Google’s getting ready to phase out SSL 3.0 in Chrome 39 due to it’s vulnerability to “man in the middle” attacks like those presented by Poodle.
If they are going there, then you need to move as well. While Google’s move will protect consumers using Chrome, it’s not going to help you if a hacker gets into your network using an old browser that allows downgrade to SSL 3.x or lower short keys and your apps still accept that.
If you still allow old versions of ssl (aka secure sockets layer, now superseded by TLS 1.2,) to be used in your enterprise due to outdated applications or hardware deficiencies then you need to migrate to TLS 1.2 and disallow insecure SSL 3.0 and lower connections that might still use short cryptographic keys. (SHA 256 or better is the current NIST recommendation. See table on page 67.)
You also need to be very aware that several well known web services and applications just one or two versions down sometimes come with older versions of SSL embedded in Apache Tomcat services. A good scanner such as Nessus will reveal that an insecure version of Apache (or whatever) SSL is being used with shorter keys, but it won’t tell you which app is the culprit so you are going to have to monitor the transactions to trace them back if you are not sure which one it is. This is especially true if your app vendor is not coming clean about it. Longer keys also take more server resource to crypt/decrypt so be prepared for a potential performance hit after you upgrade.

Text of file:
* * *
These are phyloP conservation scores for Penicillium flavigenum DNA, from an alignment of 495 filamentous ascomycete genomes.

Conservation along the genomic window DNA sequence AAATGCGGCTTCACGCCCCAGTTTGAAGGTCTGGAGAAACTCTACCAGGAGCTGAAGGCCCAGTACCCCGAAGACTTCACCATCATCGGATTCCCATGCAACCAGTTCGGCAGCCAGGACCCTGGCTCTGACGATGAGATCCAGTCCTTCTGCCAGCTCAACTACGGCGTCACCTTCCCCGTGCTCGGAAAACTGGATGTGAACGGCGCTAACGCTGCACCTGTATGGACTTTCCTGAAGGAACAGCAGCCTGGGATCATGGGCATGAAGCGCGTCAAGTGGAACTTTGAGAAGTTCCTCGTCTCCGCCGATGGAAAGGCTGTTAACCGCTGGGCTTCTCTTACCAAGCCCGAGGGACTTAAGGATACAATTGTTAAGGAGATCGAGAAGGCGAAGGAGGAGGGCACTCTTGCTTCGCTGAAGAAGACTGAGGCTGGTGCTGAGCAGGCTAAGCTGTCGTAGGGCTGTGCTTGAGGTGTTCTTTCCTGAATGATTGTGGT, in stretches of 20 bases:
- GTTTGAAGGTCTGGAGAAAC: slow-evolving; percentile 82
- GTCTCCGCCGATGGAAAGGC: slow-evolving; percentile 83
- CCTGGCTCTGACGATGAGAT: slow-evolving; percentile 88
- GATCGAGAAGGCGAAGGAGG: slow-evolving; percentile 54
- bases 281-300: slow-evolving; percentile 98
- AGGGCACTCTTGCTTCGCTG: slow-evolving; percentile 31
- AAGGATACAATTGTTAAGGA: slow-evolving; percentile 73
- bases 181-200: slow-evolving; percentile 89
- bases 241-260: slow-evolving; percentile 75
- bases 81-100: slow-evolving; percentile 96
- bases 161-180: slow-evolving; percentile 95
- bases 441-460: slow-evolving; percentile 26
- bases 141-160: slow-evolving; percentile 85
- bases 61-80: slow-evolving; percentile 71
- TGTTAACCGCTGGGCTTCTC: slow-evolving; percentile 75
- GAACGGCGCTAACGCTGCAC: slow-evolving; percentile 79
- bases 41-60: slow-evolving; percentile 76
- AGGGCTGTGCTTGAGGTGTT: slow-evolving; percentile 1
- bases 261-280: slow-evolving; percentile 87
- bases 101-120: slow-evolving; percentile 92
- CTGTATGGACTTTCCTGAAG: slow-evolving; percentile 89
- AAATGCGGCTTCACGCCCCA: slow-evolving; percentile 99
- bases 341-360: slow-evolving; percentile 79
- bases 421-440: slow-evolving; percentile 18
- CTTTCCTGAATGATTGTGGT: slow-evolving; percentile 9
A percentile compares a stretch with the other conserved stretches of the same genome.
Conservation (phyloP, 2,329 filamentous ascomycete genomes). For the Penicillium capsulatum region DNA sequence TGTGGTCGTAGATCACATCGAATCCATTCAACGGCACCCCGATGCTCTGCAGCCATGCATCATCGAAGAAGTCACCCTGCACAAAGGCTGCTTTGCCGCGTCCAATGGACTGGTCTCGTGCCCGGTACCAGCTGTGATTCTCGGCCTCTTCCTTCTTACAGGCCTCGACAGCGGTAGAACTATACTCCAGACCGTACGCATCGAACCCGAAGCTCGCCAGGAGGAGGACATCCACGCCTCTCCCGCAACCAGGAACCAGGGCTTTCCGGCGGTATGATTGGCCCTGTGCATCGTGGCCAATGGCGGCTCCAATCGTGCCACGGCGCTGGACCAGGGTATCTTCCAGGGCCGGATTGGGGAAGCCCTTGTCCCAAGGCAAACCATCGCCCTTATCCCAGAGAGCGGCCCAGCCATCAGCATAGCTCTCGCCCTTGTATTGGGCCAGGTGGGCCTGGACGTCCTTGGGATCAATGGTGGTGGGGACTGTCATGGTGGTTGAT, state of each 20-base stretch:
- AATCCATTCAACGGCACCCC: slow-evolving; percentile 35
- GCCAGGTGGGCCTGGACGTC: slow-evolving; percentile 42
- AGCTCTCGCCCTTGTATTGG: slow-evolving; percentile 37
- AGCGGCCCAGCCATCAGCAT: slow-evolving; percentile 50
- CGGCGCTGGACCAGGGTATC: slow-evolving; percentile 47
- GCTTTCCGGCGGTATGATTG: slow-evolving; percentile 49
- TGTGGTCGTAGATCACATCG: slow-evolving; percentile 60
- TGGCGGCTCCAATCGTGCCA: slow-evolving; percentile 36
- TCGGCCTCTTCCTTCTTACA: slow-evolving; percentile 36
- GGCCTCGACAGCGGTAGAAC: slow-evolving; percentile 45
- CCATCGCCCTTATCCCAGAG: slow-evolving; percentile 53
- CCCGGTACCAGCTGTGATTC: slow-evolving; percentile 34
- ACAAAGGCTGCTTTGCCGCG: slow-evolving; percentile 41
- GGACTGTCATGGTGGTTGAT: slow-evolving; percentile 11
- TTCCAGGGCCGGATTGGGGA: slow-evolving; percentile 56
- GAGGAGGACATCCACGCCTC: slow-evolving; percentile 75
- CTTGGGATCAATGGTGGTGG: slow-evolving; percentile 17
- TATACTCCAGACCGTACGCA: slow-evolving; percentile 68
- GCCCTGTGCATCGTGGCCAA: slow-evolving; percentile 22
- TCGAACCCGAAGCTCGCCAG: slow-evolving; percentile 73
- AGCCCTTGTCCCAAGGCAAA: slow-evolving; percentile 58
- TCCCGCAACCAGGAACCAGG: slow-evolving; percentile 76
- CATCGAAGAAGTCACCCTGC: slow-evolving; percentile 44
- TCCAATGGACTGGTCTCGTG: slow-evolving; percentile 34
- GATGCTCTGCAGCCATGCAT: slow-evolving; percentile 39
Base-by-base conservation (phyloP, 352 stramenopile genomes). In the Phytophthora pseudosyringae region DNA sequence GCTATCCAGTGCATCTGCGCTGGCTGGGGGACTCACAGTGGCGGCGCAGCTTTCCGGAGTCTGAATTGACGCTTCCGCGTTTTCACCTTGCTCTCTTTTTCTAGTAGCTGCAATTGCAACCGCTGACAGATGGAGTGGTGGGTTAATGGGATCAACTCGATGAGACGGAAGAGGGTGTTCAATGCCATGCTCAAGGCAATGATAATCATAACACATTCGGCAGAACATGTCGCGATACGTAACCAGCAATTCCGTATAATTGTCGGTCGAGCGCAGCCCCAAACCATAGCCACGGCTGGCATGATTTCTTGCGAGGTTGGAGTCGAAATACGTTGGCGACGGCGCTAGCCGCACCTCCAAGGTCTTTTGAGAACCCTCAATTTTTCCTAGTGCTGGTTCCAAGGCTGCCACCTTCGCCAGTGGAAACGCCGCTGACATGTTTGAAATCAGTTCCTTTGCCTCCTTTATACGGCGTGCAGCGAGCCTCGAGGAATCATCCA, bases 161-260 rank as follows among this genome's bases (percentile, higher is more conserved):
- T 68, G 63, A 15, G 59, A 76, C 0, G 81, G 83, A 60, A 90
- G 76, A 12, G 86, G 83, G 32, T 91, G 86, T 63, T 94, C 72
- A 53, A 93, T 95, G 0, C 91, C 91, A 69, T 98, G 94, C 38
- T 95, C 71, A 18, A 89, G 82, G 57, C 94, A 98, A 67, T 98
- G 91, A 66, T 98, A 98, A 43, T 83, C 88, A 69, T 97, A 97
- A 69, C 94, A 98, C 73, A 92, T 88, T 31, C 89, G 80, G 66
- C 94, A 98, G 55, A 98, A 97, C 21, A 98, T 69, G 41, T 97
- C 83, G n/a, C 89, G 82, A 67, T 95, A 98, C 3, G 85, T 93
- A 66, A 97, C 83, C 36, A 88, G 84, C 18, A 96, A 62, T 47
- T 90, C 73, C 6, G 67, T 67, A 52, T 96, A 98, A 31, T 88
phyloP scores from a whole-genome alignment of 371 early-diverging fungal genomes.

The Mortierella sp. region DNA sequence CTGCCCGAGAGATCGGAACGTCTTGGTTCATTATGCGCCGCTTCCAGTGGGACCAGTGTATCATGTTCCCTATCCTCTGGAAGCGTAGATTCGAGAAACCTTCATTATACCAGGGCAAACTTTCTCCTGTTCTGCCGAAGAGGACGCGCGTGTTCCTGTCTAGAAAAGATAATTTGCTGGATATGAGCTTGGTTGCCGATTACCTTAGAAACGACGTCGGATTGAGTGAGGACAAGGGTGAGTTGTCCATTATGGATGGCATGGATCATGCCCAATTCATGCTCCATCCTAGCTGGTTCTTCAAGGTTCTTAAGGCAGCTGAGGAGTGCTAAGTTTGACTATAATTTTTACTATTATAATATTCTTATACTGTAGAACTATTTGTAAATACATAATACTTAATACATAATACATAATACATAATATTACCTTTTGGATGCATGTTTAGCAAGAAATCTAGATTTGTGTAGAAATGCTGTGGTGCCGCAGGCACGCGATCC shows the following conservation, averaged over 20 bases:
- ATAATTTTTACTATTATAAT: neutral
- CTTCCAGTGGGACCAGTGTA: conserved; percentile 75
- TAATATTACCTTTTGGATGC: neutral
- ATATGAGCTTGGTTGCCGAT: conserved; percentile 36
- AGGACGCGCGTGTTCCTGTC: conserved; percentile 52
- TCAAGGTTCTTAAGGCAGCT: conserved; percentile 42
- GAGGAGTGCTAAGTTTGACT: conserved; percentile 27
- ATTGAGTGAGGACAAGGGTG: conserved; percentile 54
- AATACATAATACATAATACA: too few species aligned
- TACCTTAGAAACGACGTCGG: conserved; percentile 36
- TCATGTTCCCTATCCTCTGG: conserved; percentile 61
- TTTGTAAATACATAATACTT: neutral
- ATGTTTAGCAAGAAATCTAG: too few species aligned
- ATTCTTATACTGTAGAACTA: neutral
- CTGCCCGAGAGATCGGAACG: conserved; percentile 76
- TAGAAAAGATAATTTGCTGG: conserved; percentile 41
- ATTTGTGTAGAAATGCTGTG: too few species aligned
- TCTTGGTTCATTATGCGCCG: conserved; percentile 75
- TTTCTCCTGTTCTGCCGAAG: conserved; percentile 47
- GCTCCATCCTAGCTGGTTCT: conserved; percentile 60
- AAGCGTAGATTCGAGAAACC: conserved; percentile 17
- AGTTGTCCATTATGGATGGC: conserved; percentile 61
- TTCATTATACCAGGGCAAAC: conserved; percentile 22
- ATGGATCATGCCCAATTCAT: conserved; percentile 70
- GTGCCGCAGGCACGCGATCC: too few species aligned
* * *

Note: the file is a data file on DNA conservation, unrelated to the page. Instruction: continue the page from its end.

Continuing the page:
From Lucian Constantin at InfoWorld:
The decision comes after Google security researchers recently discovered a dangerous design flaw in SSL 3.0. Dubbed “POODLE,” the vulnerability allows a man-in-the-middle attacker to recover sensitive, plain text information like authentication cookies, from a HTTPS (HTTP Secure) connection encrypted with SSLv3.
Even though POODLE is the biggest security issue found in SSL 3.0 so far, it is not the protocol’s only weakness. SSL version 3 was designed in the mid-1990s and supports outdated cipher suites that are now considered insecure from a cryptographic standpoint.
HTTPS connections today typically use TLS (Transport Layer Security) versions 1.0, 1.1 or 1.2. However, many browsers and servers have retained their support for SSL 3.0 over the years — browsers to support secure connections with old servers and servers to support secure connections with old browsers.